Security researchers at the Lookout Threat Labs have discovered a new Android malware, dubbed AbstractEmu, with rooting capabilities distributed on Google Play and major third-party stores, including the Amazon Appstore and Samsung Galaxy Store.

Lookout researchers named the malware "AbstractEmu" after using code abstraction and anti-emulation checks to avoid running while under analysis. A total of 19 related applications were uncovered, seven of which contain rooting functionality, including one on Play that had more than 10,000 downloads. Google promptly removed the app as soon as Lookout notified them of the malware to protect Android users. However, the other app stores are likely still distributing them.

While rare, rooting malware is very dangerous. Using the rooting process to gain privileged access to the Android operating system allows the threat actor to silently grant themselves dangerous permissions or install additional malware — steps that would typically require user interaction. Elevated privileges also give the malware access to other apps' sensitive data, something not possible under normal circumstances.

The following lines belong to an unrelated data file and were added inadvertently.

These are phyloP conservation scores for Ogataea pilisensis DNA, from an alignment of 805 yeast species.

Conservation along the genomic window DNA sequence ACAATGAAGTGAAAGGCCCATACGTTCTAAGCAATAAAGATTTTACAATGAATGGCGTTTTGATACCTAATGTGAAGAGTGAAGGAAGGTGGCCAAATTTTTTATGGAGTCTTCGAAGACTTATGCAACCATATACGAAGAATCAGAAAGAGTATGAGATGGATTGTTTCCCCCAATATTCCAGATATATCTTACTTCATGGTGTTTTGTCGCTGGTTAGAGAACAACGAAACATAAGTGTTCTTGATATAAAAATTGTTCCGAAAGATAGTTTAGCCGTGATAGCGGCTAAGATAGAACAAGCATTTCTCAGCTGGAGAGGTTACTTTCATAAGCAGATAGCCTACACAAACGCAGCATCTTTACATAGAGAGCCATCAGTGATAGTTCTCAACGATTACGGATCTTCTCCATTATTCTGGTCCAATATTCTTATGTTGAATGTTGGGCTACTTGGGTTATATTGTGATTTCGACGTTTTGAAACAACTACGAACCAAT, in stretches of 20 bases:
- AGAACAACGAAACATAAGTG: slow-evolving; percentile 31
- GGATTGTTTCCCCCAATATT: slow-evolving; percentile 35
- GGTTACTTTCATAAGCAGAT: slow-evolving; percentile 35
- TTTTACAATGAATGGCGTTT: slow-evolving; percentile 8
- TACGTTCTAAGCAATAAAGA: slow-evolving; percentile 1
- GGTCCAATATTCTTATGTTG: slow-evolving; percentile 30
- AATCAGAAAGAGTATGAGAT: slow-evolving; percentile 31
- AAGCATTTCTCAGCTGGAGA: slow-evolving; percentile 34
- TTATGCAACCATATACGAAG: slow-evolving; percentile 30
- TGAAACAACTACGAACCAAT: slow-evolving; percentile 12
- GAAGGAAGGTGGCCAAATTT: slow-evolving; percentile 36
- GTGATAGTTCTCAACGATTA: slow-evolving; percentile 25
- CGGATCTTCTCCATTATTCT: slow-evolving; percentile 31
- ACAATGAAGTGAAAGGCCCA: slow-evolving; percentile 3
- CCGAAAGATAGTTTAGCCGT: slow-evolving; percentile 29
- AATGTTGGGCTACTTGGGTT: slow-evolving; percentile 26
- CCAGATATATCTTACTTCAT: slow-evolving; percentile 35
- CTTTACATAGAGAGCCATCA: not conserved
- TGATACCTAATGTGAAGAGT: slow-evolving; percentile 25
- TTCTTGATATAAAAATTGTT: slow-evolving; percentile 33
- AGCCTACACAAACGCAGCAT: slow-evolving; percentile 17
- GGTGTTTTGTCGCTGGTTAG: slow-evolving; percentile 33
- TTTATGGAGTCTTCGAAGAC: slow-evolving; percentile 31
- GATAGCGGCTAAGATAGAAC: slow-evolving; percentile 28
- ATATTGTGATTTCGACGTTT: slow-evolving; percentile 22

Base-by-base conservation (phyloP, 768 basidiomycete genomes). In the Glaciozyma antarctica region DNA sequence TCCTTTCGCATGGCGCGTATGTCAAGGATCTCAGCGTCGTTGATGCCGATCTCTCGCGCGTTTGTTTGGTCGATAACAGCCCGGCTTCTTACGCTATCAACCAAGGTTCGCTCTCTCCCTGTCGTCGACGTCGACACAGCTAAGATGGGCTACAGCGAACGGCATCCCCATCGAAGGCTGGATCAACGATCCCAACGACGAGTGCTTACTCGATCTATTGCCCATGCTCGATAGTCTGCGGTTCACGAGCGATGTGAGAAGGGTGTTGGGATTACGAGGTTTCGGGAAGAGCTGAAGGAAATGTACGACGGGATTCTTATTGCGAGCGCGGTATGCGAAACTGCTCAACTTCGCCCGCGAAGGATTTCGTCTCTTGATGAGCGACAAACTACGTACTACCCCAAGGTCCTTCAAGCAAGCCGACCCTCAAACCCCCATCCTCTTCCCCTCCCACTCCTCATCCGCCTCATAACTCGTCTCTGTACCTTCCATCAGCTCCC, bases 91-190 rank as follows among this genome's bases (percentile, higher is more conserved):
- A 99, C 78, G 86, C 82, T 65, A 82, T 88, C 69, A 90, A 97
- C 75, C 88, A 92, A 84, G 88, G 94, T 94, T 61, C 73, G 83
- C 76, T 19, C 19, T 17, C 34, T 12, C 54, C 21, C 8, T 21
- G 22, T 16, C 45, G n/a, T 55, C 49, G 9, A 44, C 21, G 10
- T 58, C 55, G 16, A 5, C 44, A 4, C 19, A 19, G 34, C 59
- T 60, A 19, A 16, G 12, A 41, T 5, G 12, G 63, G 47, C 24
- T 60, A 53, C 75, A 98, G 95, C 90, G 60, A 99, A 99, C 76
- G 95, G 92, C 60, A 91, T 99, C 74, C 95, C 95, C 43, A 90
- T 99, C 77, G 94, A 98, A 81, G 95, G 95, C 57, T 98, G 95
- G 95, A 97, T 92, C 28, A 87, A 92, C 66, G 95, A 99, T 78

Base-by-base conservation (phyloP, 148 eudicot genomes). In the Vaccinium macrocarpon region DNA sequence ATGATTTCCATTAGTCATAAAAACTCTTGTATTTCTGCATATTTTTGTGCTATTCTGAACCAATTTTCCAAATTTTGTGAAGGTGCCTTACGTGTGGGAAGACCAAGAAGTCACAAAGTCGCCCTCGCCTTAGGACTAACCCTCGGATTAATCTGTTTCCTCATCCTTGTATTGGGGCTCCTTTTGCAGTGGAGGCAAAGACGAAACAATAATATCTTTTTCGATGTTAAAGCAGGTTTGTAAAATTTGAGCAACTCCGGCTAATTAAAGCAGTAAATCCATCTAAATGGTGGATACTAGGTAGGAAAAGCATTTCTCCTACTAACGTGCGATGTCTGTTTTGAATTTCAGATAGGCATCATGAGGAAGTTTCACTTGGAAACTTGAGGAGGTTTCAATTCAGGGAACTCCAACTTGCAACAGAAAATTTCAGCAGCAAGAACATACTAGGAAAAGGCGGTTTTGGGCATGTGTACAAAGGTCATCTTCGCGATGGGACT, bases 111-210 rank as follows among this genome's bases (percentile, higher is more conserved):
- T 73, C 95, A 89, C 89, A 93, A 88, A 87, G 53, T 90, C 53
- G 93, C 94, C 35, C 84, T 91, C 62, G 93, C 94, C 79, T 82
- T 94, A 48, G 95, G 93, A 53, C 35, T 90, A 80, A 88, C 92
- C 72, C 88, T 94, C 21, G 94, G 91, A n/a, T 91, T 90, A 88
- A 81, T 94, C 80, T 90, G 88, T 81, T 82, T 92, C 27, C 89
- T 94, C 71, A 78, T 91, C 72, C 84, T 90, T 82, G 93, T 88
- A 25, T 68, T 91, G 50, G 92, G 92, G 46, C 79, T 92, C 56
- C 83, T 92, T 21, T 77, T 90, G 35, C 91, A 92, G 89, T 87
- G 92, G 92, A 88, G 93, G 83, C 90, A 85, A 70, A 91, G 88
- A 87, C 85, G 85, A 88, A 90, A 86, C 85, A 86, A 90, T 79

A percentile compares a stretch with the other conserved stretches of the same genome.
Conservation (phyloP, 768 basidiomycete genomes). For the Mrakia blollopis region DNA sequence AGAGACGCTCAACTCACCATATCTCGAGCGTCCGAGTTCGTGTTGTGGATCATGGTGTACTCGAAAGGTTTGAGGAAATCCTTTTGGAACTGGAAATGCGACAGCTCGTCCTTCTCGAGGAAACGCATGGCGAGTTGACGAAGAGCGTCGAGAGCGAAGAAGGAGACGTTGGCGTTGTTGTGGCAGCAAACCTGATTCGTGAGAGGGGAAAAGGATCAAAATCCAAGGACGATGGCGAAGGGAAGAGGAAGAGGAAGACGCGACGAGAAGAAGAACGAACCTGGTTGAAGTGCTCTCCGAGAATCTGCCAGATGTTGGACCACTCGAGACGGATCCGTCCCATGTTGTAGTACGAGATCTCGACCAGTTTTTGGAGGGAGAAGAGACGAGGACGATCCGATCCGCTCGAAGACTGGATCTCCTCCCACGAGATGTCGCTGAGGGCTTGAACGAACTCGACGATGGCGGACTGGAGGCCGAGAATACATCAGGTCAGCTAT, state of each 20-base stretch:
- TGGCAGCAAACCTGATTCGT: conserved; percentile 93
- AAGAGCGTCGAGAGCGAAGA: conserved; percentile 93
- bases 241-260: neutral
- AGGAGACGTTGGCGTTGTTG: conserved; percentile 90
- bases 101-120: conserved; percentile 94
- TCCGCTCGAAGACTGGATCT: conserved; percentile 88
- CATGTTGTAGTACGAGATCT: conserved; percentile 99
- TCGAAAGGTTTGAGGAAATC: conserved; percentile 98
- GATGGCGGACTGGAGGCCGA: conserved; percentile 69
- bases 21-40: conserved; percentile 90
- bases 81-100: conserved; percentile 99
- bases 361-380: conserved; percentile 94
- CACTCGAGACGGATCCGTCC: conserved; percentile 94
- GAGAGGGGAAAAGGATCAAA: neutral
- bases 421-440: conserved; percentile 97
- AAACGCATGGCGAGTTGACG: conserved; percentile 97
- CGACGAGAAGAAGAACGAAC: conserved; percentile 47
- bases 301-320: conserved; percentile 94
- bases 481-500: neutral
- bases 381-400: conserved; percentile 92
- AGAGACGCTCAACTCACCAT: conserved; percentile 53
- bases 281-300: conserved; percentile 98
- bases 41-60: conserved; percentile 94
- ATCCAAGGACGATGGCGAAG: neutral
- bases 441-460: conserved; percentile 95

While there's not much known about who is behind AbstractEmu, Lookout thinks the actors are a well-resourced group with financial motivation. Their code-base and evasion techniques — such as the use of burner emails, names, phone numbers and pseudonyms — are pretty sophisticated. Lookout also found parallels between the malware and banking trojans, such as the untargeted distribution of their apps and the permissions they seek.

Researchers say one of the significant clues as to the threat actors behind AbstractEmu is based on the widespread, untargeted distribution of the apps. Of the 19 apps found related to the malware, most were disguised as utility apps such as password or money managers and system tools like file managers and app launchers. All of them appeared to be functional to the users. 

For the full story, please visit